Entry of soil gas and radon into houses has been investigated by a conjunction of experiments conducted at specially designed radon test structures and numerical or analytical modelling. The numerical model solves the steady-state equations for Darcy flow of soil-gas and combined diffusive and advective transport of radon. Model calculations have been compared with results from field experiments conducted at Risø National Laboratory, and it was found that there was good agreement between measured and modelled pressure coupling and radon concentration profiles. However, discrepancies regarding absolute values of soil-gas entry rates and radon concentrations were observed. The numerical model has been used to study the importance of soil and building related factors on radon entry rates into slab-on-grade houses. It was found, that for a house with a 3 mm perimeter crack along the floor-wall joint, the entry was mainly determined by the soil permeability and building related factors such as house depressurization and presence of a capillary breaking layer of gravel below the slab. For a house with a bare soil floor, the diffusivity of the soil was found to be of principal importance for the entry rate even for moderate permeabilities. Finally, an analytical model has been developed for the purpose of studying soil-gas entry rates into houses in response to non-static driving forces. The model is based on the analogy between a "buried drain' and a basement house with a perimeter crack. The modelling results have been compared with experiments conducted at a test structure at the Lawrence Berkeley Laboratory. The structure was depressurized sinusoidally in time and the frequency dependent pressure couplings were measured. There was fairly good agreement between theoretical and experimental results given the simplifying assumptions underlying the model.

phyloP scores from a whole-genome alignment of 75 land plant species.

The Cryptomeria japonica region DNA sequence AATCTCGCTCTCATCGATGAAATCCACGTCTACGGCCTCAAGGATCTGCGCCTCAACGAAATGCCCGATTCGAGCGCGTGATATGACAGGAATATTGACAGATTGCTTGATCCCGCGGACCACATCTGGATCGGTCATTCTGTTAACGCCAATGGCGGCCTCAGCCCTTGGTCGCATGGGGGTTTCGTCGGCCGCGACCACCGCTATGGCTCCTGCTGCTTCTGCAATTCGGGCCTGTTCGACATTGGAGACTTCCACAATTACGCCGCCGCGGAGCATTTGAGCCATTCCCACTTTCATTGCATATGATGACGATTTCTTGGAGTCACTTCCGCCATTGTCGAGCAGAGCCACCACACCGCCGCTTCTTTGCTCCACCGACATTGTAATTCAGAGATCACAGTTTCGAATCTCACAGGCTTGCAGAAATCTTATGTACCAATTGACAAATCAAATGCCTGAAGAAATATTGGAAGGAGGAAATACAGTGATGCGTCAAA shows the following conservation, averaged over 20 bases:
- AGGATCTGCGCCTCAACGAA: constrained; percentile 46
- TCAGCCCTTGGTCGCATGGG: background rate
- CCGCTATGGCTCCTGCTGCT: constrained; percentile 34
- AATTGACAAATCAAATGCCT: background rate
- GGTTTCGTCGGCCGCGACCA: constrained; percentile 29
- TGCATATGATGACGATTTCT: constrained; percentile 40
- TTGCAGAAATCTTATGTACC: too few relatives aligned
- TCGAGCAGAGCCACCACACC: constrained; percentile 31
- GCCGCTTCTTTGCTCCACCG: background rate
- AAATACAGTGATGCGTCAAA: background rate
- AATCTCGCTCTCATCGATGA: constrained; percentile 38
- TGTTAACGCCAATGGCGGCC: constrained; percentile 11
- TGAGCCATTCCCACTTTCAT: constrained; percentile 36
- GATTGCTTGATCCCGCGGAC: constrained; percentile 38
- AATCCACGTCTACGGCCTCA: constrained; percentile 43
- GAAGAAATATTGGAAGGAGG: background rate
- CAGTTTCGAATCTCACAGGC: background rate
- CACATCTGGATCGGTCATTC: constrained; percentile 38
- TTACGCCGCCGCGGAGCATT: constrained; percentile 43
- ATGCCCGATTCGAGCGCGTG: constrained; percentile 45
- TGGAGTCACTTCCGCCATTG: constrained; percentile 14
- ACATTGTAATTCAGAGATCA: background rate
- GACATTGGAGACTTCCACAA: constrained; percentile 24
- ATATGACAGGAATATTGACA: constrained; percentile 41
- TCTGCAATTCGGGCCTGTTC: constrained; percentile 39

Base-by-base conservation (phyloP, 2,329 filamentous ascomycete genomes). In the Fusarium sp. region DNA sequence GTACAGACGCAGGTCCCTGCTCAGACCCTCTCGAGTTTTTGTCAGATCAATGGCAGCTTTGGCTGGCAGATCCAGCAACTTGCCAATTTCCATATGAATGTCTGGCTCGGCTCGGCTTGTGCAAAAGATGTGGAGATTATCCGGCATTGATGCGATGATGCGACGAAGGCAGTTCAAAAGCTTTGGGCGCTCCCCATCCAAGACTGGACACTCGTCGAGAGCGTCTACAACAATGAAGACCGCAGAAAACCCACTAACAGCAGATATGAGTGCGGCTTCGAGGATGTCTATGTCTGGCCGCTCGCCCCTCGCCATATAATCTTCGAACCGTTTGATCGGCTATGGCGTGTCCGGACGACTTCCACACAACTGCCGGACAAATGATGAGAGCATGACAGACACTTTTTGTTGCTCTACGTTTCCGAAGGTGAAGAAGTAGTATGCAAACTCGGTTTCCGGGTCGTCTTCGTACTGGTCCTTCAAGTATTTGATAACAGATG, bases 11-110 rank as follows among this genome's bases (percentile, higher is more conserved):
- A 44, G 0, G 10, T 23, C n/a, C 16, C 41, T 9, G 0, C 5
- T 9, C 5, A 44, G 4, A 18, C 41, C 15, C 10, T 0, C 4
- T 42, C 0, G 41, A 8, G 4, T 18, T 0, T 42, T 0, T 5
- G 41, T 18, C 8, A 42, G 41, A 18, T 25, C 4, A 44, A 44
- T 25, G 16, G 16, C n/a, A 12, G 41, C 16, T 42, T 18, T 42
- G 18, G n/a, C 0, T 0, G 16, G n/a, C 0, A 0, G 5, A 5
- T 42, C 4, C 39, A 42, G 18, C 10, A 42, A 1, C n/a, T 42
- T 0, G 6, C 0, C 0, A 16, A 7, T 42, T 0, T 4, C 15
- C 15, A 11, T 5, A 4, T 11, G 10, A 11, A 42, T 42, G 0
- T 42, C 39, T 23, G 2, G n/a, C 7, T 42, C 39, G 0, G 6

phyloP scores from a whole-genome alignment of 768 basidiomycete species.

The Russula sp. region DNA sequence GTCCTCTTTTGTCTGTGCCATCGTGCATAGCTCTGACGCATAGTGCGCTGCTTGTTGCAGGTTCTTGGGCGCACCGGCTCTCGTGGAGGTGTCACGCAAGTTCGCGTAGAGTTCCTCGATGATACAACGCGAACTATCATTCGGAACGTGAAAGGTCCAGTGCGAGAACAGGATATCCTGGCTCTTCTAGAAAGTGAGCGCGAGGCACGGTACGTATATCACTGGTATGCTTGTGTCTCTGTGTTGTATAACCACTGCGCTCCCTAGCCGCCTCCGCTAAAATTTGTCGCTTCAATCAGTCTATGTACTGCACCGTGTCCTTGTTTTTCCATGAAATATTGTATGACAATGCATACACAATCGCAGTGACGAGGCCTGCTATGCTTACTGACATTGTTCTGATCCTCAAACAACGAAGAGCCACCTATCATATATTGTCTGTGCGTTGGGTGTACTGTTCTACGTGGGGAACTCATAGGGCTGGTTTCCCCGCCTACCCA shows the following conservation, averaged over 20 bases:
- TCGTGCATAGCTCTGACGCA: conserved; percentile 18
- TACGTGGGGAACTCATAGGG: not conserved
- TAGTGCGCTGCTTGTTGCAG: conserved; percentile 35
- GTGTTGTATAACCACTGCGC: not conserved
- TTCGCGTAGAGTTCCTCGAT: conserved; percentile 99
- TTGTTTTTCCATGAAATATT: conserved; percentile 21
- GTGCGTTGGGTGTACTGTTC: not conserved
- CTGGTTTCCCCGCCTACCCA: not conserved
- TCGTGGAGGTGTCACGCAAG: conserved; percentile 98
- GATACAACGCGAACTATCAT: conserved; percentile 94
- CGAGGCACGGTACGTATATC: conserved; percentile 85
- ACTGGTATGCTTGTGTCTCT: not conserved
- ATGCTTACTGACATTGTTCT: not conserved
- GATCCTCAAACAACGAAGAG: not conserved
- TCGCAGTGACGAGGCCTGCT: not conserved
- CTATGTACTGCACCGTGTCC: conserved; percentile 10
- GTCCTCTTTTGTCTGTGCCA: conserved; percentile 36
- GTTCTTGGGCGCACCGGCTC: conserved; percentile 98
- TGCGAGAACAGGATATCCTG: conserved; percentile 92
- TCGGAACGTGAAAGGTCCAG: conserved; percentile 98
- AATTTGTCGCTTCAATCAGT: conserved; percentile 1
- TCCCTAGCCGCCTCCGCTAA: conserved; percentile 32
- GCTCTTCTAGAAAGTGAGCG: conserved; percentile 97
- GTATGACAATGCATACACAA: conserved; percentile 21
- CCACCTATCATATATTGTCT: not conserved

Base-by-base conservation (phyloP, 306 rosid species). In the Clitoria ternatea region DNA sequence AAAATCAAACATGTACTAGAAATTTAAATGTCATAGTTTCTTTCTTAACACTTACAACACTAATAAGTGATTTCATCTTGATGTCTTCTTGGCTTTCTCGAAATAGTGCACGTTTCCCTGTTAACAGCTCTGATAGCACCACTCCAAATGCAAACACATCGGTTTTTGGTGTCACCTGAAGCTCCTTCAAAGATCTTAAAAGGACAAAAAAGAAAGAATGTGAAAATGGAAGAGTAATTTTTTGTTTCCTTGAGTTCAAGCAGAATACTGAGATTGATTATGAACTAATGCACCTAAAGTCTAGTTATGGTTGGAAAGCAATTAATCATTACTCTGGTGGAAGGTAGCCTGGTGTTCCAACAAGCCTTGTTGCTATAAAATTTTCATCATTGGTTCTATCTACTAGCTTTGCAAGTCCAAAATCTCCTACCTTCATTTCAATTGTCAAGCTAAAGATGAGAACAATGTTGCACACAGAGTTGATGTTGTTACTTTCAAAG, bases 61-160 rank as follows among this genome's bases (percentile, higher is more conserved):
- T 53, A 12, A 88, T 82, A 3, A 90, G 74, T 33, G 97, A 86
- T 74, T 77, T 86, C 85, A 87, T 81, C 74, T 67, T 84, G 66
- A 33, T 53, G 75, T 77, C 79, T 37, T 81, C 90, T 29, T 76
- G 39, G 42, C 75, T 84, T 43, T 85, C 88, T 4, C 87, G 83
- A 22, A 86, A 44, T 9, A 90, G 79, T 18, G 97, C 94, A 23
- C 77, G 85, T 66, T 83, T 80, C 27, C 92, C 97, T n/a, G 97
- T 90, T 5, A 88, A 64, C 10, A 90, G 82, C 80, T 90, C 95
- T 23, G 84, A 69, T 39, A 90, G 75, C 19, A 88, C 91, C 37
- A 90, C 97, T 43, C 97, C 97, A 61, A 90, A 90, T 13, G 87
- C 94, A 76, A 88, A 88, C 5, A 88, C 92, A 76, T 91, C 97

|Place of Publication||Roskilde|
|Publisher||Risø National Laboratory|
|Number of pages||84|
|Publication status||Published - 1992|